\begin{matrix} \rm EXTRA ~~~~{\Large\star }~~~~ \mathbb{ { \large T } \! HE ~ { \large P } UZZLINGTON ~ { \large P } OST } ~~~~{ \Large\star}~~~~ EXTRA \\ \hline \kern-.4em \raise1.5ex\strut { \rm \large Enigmatologists~Discover~Worthwhile~ Given \kern2mu\raise.1ex\textrm{-}\kern-2mu Three~Sequence~Puzzle } \kern-.3em \\[.5ex] \raise-1ex\strut \rm \text{Also estimate a}~ clues \kern 1mu { : } \kern 1mu digit~ratio~of~ 500 \kern1mu { \large : } \kern1mu 3~ \text{for a mazing given-five sequence} \\ \hline \end{matrix}

Magnified images reveal a comely species of maze within the previously-unknown “honeycomb hint” genus. The specimen on the right has a clue-words$:$digits ratio of 500 $:$3 based on current estimates of 1,000 words per picture.

Move over, Hidato, Numbrix and diagramless crosswords, and exalt Honeycomb Hints.   Introduced as a number sequence with only three terms given — normally considered heretical at Puzzling SE— the overwhelming essence of Honeycomb Hints is a sweet new genre of self-constructing mazes.

Even when the secret rule is known, a specimen as simple as the 21-cell triangular honeycomb magnified above can have a satisfyingly enjoyable path to solution. Also gotta love the way these puzzles can be copied onto paper in seconds and require no further technology to solve.

Potent challenges within small arenas are made possible by having a set of individually-ambiguous simple combs that mutually force unique results. Each adventure hopscotches multiple islands of solution that grow to meet each other for completion.

I plan to propagate this genre and hope that others do too so that we can enjoy solving more of these.

Drawing circles instead of hexagons is recommended for expedience.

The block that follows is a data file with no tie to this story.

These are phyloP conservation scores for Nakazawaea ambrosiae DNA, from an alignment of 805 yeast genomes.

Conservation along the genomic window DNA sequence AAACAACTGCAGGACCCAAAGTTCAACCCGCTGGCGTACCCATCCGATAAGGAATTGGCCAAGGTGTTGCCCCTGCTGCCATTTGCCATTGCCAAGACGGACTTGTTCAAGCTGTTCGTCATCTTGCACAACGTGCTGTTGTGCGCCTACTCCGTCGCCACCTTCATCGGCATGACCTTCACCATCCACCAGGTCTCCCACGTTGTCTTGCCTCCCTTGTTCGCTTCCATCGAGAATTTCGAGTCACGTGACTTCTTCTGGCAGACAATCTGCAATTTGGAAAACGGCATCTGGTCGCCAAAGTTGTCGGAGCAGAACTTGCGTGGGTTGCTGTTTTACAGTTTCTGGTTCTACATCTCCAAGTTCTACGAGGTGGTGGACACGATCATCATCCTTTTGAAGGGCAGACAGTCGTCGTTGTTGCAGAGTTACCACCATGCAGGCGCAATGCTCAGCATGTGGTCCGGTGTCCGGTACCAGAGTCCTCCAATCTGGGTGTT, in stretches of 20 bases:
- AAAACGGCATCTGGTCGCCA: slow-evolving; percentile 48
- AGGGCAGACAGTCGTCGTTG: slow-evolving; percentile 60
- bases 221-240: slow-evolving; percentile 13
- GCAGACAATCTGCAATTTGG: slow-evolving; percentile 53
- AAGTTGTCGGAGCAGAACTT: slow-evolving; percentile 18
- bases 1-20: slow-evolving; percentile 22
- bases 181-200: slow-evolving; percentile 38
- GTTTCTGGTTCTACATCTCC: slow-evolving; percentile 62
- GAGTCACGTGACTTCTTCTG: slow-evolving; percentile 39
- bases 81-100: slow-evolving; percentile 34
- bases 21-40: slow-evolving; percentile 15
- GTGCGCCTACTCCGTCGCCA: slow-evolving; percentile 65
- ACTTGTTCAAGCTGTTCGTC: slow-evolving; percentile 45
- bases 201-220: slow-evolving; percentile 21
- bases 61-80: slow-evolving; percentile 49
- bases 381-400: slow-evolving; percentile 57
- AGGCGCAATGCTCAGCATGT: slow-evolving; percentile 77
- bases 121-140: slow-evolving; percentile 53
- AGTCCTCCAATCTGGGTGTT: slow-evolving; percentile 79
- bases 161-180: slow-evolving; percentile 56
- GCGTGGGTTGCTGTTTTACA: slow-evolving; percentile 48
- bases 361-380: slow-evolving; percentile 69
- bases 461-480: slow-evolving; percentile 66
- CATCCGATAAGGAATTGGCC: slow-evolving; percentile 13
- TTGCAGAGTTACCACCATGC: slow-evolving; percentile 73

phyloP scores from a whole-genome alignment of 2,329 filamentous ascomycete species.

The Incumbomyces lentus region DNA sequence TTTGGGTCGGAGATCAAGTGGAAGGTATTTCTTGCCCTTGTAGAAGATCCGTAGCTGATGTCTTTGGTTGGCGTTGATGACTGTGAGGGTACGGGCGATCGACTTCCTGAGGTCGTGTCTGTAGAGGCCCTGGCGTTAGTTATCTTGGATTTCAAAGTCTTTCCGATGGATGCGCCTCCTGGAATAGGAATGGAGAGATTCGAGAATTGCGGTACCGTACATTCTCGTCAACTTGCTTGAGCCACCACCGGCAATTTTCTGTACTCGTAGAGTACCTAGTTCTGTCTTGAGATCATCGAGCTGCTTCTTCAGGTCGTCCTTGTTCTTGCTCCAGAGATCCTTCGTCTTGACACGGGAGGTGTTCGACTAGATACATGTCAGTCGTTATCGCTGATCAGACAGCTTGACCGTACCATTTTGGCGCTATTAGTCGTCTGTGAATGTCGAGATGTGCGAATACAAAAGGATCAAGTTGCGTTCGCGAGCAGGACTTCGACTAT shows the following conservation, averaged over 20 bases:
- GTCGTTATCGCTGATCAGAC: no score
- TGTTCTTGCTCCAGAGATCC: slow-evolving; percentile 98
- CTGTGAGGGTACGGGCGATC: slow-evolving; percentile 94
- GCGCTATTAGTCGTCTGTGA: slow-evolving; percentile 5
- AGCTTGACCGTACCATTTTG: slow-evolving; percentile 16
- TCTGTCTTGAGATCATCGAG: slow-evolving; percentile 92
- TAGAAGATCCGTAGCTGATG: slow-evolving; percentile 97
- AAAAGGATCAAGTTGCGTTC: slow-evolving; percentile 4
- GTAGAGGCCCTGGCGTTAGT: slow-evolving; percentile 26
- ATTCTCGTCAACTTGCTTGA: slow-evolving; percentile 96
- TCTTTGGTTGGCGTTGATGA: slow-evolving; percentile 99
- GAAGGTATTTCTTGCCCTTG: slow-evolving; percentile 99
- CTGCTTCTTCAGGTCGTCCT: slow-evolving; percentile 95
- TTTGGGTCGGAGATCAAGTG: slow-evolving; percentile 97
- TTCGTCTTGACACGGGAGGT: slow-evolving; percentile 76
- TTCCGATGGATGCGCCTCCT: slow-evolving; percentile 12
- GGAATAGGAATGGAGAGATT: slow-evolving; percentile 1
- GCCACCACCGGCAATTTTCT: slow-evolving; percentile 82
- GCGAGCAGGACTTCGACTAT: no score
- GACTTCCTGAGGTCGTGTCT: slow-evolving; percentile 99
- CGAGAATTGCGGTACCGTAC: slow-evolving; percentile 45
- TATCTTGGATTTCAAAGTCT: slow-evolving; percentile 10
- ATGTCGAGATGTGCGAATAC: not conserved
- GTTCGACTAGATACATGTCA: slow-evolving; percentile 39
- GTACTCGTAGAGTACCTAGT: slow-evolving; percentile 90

• Your nominations are always hilariously written. – Deusovi Oct 5 '16 at 2:21
• Happily admit to enjoying liberties when inspired. Also glad to follow up more directly when there's any doubt that the underlying sentiments are sincere. – humn Oct 5 '16 at 2:29
• Nah, no doubt at all! I can tell you're very sincere - you wouldn't write up all this (and go through the effort of making a fancy MathJax header) if you weren't. – Deusovi Oct 5 '16 at 2:36

They've Noticed Your Puzzling Prowess

By Jonathan Allan

A beautifully crafted puzzle; Multi-layered puzzle and wonderfully presented. This puzzle had enough elements to hold the interest of the solver. A pretty combination of maze and knowledge of computers hits all the right notes in this puzzle.

This would have taken an extraordinary amount of time to compose and that wicked red herring at the last part just makes it all the more sweeter in my opinion. This are the types of puzzles you would crave for and hope to emulate in the future.

Bar-coded Message (Reverse Engineering)

by 2012rcampion

The effort put into this one is definitely as huge as the image files attached to it, this is clearly visible at the first glimpse. It is almost frighteningly grandiose and nerdy, but hey, what do you expect from a computer puzzle with so many layers?!

It was also very nice to see how a small community started to build itself around this puzzle, where the wannabe-solvers shared their ideas and used those to push each other step-by-step closer towards the solution. It was really cool to be part of the common discovery.

I'm aware that this puzzle was originally posted in Q2. However, the community of solvers got stuck quite soon, and the post had a renaissance three months later. The true depth of the puzzle showed itself only in August, so I think posting it among Q3 puzzles is just as valid, and lets this puzzle get the recognition it deserves, and which it would not get if I was posting this as an answer in the old Q2 thread.